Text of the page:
> with events such as the storming of the winter palace, or the general
> strike or lynchings in the south ignores the condensation found in the
> language of art. Even the most linear thinker has dreams in which
> logical connections are replaced by simultaneity in time.
> Julia Kristeva writes in Language The Unknown that dreams act "like the
> painter who, in a picture of the school of Athens or of Parnassus,
> represents in one group all the philosphers or all the poets. It is true
> that they were never in fact assembled in a single hall or on a single
> mountaintop; but they certainly form a group...."
> Whether Eliot placed any credence in Freudian theory or not, if Freud
> was correct about the similarity of art language and dream language,
> Eliot's poetry would exhibit Freudian insights (birds are not
> ornithologists.)
> Freud wrote: "Dreams are brief, meagre and laconic in comparison with
> the range and wealth of the dream-thoughts." The extreme dream-symbols parallels that of literary symbols, which likewise are
> over-determined and represent in a single symbol contents that "are
> often widely divergent in their nature."
> So that lynchings in the south may be expressed in a multi-valent symbol
> or image whose ostensible referent is not slavery but which is partly
> determined by the existence of lyncings in the south.
> Van Gogh's dreams, like his paintings, would necessarily include horses,
> carriages, gas lamps and absinthe, while a painter in our time would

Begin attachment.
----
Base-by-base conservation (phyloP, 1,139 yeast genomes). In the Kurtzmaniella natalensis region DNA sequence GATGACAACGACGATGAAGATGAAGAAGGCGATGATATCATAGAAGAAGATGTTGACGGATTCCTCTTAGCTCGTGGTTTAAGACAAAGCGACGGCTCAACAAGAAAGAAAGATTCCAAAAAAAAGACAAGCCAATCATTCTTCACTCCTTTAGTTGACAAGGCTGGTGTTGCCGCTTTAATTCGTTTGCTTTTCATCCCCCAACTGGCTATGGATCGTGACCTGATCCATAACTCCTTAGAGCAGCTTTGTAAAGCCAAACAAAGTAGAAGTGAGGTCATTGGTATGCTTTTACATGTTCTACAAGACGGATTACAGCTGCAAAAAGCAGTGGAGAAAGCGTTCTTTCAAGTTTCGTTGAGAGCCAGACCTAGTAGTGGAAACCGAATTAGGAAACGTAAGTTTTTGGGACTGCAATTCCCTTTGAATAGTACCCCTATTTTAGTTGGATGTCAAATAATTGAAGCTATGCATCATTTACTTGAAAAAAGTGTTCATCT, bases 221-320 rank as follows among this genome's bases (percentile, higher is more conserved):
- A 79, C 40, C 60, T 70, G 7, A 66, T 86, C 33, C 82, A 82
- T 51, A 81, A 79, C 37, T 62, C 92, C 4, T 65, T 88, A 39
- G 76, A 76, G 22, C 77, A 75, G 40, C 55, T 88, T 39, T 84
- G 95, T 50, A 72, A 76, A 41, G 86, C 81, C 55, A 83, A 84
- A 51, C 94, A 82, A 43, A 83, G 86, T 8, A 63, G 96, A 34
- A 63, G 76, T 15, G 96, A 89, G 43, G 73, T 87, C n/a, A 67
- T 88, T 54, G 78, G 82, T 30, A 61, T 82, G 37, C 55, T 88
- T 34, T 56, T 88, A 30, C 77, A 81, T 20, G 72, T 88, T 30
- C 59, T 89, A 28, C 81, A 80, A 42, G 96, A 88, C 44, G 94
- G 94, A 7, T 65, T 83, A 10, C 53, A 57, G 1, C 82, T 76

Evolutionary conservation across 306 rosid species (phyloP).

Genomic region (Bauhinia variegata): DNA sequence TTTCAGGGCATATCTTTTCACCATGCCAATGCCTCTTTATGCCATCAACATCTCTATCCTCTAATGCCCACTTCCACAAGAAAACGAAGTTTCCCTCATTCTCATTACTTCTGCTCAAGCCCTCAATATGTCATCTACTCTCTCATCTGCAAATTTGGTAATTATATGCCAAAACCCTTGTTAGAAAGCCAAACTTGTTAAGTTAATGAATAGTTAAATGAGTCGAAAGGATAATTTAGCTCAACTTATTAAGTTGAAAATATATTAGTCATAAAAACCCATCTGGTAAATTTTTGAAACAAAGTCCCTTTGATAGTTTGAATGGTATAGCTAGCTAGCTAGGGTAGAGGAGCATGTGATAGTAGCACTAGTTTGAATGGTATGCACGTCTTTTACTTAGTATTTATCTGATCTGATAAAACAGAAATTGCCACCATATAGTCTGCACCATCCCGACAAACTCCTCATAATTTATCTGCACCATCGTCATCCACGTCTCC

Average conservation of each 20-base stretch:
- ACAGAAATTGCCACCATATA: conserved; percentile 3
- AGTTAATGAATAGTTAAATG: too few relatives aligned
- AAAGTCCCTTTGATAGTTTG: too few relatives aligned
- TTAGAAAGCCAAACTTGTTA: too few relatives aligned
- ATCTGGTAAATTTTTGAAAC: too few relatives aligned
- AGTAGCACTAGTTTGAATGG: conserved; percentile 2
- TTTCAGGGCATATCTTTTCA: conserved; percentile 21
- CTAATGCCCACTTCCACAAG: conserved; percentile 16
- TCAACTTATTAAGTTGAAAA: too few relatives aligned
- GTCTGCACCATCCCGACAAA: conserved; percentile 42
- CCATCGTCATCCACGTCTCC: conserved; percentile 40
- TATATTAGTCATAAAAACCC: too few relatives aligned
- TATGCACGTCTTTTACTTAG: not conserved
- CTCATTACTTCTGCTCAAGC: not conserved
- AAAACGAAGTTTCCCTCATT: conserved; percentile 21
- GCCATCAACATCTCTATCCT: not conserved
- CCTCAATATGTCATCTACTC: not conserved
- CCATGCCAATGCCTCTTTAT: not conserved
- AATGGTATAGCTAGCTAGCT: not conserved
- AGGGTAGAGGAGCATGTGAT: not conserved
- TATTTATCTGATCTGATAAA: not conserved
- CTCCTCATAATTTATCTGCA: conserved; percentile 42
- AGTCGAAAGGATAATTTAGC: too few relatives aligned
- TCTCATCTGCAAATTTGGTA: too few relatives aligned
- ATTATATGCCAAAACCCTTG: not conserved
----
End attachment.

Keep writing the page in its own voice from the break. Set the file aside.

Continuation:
> dream and paint out of an experience of orbiting spy satellites, video
> games, cell phones and computers. Both dreams might have the same deep
> content, i.e., tell the same story, but the zeitgeist in both cases
> finds ways to have its say.
> Diana
> > Diana Manister wrote:> > > > At least in TWL the zeitgeist speaks.
> Carrol wrote:> > 1. I would challenge the existence of any such entity
> as the> "Zeitgeist." Any age I know of exhibits too large a variety of
> fractured> spirits to speak of _A_ spirit of the age. Put otherwise, I
> don't even> know what "spirit of the age" could conceivably mean. It
> seems utterly> empty of content.> > 2. Eliot did explicitly deny that
> TWL expressed some spirit of> disillusinment of the age or something
> like that. Nancy or Marcia could> probably be more explicit on this,
> citing the text and correcting my> sloppiness here.> > 3. What does The
> Zeitgeist say? Storming of the Winter Palace? The> General Strike?
> Lynchings in the South? (TWL follows by only a couple> decades Twain's
> masterpieces, "The United States of Lyncherdom" and "To> The Person
> Sitting in Darkness." The resignation, protesting Wilson's> War Policy,
> of William Jennings Bryan: that is his true heritage, not> the stupid
> trial? My great uncle, who organized sheepherders in Montana> for the
> IWW. Beginning of the (hopeless?) struggle to end English 1 (its>
> inventor called it the greatest mistake of his life)? The murder of
> Rosa> Luxemberg? The Easter Rebellion? The failure to hang the various
> war> criminals (all responsible politicians of Germany, France, England,
> &> U.S.) Imprisonment of Gene Debs? Freeing of Gene Debs by the only
> honest> u.s. president in the 205h c. -- Warren G. Harding?> > 4. When
> did this Zeitgeist leap into existence, and when did it sink> into the
> grave? Would we recognize it were we to meet it walking down a> dark
> alley?> > And so forth.> > Carrol
> _________________________________________________________________